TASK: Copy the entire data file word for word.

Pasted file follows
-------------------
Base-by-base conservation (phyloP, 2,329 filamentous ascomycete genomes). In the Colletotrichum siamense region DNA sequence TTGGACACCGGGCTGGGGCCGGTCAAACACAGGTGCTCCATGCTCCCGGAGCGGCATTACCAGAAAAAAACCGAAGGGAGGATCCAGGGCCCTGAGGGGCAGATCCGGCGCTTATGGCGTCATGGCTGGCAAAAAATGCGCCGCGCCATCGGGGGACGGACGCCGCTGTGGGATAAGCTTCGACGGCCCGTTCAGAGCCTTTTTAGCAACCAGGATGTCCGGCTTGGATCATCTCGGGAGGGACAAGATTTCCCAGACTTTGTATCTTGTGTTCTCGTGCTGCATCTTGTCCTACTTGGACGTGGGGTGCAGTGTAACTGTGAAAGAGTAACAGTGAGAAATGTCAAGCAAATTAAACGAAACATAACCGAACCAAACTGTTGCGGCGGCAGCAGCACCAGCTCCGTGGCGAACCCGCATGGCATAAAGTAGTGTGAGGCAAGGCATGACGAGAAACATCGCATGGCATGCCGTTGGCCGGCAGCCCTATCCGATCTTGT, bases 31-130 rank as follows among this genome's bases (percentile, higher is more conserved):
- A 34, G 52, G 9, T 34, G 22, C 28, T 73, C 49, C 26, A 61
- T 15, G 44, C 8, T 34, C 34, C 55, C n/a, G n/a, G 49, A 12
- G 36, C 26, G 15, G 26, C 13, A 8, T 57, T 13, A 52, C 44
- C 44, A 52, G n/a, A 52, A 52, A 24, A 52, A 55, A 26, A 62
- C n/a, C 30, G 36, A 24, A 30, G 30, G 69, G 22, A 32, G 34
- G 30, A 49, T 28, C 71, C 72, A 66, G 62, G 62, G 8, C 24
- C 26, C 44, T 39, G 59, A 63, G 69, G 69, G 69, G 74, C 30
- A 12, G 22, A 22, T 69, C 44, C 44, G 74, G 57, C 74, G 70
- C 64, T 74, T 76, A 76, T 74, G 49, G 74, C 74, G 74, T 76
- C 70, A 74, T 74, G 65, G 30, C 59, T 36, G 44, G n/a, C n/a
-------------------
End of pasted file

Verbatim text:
Base-by-base conservation (phyloP, 2,329 filamentous ascomycete genomes). In the Colletotrichum siamense region DNA sequence TTGGACACCGGGCTGGGGCCGGTCAAACACAGGTGCTCCATGCTCCCGGAGCGGCATTACCAGAAAAAAACCGAAGGGAGGATCCAGGGCCCTGAGGGGCAGATCCGGCGCTTATGGCGTCATGGCTGGCAAAAAATGCGCCGCGCCATCGGGGGACGGACGCCGCTGTGGGATAAGCTTCGACGGCCCGTTCAGAGCCTTTTTAGCAACCAGGATGTCCGGCTTGGATCATCTCGGGAGGGACAAGATTTCCCAGACTTTGTATCTTGTGTTCTCGTGCTGCATCTTGTCCTACTTGGACGTGGGGTGCAGTGTAACTGTGAAAGAGTAACAGTGAGAAATGTCAAGCAAATTAAACGAAACATAACCGAACCAAACTGTTGCGGCGGCAGCAGCACCAGCTCCGTGGCGAACCCGCATGGCATAAAGTAGTGTGAGGCAAGGCATGACGAGAAACATCGCATGGCATGCCGTTGGCCGGCAGCCCTATCCGATCTTGT, bases 31-130 rank as follows among this genome's bases (percentile, higher is more conserved):
- A 34, G 52, G 9, T 34, G 22, C 28, T 73, C 49, C 26, A 61
- T 15, G 44, C 8, T 34, C 34, C 55, C n/a, G n/a, G 49, A 12
- G 36, C 26, G 15, G 26, C 13, A 8, T 57, T 13, A 52, C 44
- C 44, A 52, G n/a, A 52, A 52, A 24, A 52, A 55, A 26, A 62
- C n/a, C 30, G 36, A 24, A 30, G 30, G 69, G 22, A 32, G 34
- G 30, A 49, T 28, C 71, C 72, A 66, G 62, G 62, G 8, C 24
- C 26, C 44, T 39, G 59, A 63, G 69, G 69, G 69, G 74, C 30
- A 12, G 22, A 22, T 69, C 44, C 44, G 74, G 57, C 74, G 70
- C 64, T 74, T 76, A 76, T 74, G 49, G 74, C 74, G 74, T 76
- C 70, A 74, T 74, G 65, G 30, C 59, T 36, G 44, G n/a, C n/a